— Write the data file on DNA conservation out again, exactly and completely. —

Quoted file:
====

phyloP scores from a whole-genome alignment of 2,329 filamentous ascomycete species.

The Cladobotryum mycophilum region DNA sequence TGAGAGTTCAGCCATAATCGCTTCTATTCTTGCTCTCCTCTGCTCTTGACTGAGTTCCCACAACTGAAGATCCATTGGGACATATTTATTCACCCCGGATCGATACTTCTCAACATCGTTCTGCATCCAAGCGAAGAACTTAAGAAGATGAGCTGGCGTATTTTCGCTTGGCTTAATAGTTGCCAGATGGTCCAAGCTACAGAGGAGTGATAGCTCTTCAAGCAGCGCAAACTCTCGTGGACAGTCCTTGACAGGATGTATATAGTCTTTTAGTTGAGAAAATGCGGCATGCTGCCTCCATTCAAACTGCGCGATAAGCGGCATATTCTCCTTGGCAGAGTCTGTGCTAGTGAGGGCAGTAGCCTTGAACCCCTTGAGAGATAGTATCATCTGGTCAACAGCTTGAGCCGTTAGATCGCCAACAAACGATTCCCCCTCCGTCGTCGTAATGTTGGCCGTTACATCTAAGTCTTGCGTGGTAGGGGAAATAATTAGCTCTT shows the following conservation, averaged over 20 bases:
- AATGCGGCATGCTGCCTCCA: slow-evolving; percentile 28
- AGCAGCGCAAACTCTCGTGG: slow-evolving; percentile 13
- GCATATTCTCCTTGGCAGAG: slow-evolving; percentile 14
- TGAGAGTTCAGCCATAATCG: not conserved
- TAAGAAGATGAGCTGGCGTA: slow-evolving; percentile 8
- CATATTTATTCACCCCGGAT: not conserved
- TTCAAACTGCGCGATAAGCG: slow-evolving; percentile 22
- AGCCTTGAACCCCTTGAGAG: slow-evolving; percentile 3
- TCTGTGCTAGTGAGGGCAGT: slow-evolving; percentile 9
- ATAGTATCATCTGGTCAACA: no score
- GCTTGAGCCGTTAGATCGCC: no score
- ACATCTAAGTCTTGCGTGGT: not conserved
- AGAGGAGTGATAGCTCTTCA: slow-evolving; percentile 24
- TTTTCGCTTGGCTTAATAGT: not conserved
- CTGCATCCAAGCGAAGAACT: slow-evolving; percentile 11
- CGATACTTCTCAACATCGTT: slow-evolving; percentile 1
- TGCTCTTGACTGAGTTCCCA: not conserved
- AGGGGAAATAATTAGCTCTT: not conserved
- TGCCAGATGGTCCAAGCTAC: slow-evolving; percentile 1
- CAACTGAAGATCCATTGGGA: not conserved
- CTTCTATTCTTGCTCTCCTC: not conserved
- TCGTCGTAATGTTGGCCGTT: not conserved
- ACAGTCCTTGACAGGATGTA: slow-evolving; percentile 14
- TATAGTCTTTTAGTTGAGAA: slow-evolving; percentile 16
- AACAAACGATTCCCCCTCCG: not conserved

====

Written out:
phyloP scores from a whole-genome alignment of 2,329 filamentous ascomycete species.

The Cladobotryum mycophilum region DNA sequence TGAGAGTTCAGCCATAATCGCTTCTATTCTTGCTCTCCTCTGCTCTTGACTGAGTTCCCACAACTGAAGATCCATTGGGACATATTTATTCACCCCGGATCGATACTTCTCAACATCGTTCTGCATCCAAGCGAAGAACTTAAGAAGATGAGCTGGCGTATTTTCGCTTGGCTTAATAGTTGCCAGATGGTCCAAGCTACAGAGGAGTGATAGCTCTTCAAGCAGCGCAAACTCTCGTGGACAGTCCTTGACAGGATGTATATAGTCTTTTAGTTGAGAAAATGCGGCATGCTGCCTCCATTCAAACTGCGCGATAAGCGGCATATTCTCCTTGGCAGAGTCTGTGCTAGTGAGGGCAGTAGCCTTGAACCCCTTGAGAGATAGTATCATCTGGTCAACAGCTTGAGCCGTTAGATCGCCAACAAACGATTCCCCCTCCGTCGTCGTAATGTTGGCCGTTACATCTAAGTCTTGCGTGGTAGGGGAAATAATTAGCTCTT shows the following conservation, averaged over 20 bases:
- AATGCGGCATGCTGCCTCCA: slow-evolving; percentile 28
- AGCAGCGCAAACTCTCGTGG: slow-evolving; percentile 13
- GCATATTCTCCTTGGCAGAG: slow-evolving; percentile 14
- TGAGAGTTCAGCCATAATCG: not conserved
- TAAGAAGATGAGCTGGCGTA: slow-evolving; percentile 8
- CATATTTATTCACCCCGGAT: not conserved
- TTCAAACTGCGCGATAAGCG: slow-evolving; percentile 22
- AGCCTTGAACCCCTTGAGAG: slow-evolving; percentile 3
- TCTGTGCTAGTGAGGGCAGT: slow-evolving; percentile 9
- ATAGTATCATCTGGTCAACA: no score
- GCTTGAGCCGTTAGATCGCC: no score
- ACATCTAAGTCTTGCGTGGT: not conserved
- AGAGGAGTGATAGCTCTTCA: slow-evolving; percentile 24
- TTTTCGCTTGGCTTAATAGT: not conserved
- CTGCATCCAAGCGAAGAACT: slow-evolving; percentile 11
- CGATACTTCTCAACATCGTT: slow-evolving; percentile 1
- TGCTCTTGACTGAGTTCCCA: not conserved
- AGGGGAAATAATTAGCTCTT: not conserved
- TGCCAGATGGTCCAAGCTAC: slow-evolving; percentile 1
- CAACTGAAGATCCATTGGGA: not conserved
- CTTCTATTCTTGCTCTCCTC: not conserved
- TCGTCGTAATGTTGGCCGTT: not conserved
- ACAGTCCTTGACAGGATGTA: slow-evolving; percentile 14
- TATAGTCTTTTAGTTGAGAA: slow-evolving; percentile 16
- AACAAACGATTCCCCCTCCG: not conserved